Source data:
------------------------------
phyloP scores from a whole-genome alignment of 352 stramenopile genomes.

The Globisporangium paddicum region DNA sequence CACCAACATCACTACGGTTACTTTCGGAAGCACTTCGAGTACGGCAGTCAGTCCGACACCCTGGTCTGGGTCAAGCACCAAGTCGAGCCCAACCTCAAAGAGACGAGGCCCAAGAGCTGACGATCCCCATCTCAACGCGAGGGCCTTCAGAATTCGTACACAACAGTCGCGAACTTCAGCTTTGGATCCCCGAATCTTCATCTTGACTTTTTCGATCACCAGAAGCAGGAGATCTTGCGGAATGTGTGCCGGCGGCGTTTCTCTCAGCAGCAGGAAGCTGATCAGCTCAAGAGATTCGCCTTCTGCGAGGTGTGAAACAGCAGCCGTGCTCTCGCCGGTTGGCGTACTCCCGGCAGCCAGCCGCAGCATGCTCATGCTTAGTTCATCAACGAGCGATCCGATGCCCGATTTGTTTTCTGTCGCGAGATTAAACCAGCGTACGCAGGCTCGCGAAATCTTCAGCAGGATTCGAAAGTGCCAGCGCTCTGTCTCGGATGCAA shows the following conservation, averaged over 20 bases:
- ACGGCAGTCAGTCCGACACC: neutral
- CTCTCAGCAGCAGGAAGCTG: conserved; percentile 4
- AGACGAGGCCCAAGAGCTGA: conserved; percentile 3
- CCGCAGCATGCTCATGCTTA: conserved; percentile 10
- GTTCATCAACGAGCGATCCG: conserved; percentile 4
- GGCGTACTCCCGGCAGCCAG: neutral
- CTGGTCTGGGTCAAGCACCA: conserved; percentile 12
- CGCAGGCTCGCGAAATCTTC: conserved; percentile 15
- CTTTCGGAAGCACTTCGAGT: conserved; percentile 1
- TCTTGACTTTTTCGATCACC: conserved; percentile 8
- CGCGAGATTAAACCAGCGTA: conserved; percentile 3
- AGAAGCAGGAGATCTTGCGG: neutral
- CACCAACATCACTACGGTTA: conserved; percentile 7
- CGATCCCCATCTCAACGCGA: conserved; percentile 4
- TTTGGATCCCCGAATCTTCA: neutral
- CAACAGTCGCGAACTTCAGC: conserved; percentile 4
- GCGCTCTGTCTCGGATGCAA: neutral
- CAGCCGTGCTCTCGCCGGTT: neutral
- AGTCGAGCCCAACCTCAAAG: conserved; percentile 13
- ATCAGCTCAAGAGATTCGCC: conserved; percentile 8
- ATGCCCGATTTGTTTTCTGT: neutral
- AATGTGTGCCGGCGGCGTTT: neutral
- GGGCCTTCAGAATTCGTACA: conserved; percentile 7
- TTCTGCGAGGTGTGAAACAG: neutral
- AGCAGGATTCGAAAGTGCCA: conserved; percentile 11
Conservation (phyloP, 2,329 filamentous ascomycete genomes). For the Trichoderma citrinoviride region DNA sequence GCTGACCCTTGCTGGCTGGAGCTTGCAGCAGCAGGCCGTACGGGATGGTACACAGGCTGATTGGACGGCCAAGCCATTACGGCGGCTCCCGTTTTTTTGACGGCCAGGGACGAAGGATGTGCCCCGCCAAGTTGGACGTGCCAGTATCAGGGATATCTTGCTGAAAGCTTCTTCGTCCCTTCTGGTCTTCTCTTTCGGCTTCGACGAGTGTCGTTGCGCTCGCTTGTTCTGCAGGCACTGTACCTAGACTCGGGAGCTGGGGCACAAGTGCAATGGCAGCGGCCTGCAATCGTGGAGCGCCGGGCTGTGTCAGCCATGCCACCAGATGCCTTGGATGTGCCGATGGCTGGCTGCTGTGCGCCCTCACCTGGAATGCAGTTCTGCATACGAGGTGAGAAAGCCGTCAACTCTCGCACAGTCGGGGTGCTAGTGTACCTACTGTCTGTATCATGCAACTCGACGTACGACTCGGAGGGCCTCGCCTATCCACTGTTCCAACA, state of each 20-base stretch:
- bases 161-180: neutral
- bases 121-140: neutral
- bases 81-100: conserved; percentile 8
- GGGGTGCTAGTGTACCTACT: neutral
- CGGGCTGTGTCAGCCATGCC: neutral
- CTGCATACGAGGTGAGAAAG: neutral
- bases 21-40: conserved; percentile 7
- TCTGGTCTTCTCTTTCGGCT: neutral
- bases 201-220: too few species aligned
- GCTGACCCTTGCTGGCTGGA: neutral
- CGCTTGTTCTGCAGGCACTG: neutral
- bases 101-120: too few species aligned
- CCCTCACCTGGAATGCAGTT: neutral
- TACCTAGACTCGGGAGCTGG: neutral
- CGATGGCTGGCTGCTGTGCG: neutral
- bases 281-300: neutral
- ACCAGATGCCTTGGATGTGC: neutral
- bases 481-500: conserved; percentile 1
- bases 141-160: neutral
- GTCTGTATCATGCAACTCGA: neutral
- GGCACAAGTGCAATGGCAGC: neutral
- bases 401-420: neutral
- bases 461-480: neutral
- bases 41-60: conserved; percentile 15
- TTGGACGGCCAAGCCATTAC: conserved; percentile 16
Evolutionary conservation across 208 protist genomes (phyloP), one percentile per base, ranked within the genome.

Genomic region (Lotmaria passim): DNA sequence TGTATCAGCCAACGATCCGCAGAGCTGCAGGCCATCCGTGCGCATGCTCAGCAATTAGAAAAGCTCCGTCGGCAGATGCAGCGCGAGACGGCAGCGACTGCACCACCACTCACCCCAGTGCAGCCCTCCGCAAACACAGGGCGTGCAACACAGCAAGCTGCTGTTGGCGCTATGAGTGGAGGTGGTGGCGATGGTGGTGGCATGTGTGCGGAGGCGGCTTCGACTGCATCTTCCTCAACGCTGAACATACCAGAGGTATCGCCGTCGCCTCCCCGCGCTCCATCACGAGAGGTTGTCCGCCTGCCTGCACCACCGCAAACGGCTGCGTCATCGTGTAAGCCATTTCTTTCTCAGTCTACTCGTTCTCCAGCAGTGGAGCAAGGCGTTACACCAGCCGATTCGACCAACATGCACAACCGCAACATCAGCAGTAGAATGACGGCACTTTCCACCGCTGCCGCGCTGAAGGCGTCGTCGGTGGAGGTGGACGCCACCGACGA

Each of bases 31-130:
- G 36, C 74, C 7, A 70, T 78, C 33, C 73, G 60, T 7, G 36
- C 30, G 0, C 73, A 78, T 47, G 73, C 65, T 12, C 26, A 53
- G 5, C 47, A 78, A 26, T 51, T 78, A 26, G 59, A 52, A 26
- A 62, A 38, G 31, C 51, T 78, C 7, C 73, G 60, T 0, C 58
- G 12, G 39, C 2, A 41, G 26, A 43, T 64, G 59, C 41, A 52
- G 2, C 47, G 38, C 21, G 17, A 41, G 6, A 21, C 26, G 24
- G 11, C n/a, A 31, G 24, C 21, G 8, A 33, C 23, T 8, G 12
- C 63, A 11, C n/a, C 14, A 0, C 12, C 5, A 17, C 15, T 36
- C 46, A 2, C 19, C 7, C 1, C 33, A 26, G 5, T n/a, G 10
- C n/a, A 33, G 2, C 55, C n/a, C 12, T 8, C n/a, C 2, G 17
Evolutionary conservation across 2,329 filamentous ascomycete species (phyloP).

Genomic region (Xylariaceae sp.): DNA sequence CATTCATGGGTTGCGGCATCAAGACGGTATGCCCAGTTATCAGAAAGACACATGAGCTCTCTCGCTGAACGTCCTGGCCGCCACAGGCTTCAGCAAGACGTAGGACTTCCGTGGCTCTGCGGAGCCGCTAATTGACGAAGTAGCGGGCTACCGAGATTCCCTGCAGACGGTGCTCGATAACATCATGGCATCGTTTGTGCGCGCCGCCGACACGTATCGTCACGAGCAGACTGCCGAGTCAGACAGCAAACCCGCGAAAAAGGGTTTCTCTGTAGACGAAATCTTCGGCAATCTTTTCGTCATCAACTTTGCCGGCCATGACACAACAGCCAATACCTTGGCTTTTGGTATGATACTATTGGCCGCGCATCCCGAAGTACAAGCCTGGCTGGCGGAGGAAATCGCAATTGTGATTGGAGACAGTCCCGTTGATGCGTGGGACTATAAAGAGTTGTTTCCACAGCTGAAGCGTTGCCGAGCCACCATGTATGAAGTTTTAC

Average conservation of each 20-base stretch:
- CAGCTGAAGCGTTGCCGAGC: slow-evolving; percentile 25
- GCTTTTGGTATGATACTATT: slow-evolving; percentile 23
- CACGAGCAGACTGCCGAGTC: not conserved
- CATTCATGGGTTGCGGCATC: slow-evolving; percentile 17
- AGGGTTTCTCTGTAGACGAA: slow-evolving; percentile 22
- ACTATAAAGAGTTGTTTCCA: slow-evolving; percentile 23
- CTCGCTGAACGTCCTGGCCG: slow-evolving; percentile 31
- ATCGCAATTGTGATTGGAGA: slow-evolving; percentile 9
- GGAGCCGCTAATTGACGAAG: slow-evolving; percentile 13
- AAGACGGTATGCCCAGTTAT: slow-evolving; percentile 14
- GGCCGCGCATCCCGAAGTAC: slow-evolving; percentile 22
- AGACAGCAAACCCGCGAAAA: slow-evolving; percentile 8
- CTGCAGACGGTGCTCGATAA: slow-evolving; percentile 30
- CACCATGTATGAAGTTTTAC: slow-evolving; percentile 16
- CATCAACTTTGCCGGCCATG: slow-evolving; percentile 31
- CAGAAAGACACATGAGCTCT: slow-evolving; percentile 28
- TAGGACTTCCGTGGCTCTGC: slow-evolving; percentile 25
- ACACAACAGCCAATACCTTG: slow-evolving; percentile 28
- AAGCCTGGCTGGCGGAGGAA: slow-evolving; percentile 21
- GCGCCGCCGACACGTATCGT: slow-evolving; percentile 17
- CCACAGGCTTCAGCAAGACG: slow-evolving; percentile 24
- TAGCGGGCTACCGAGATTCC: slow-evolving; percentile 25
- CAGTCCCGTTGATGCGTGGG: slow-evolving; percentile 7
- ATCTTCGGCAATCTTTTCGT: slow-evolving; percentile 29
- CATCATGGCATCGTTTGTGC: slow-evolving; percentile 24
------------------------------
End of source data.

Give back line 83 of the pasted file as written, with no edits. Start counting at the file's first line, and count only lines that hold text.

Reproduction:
- CACCATGTATGAAGTTTTAC: slow-evolving; percentile 16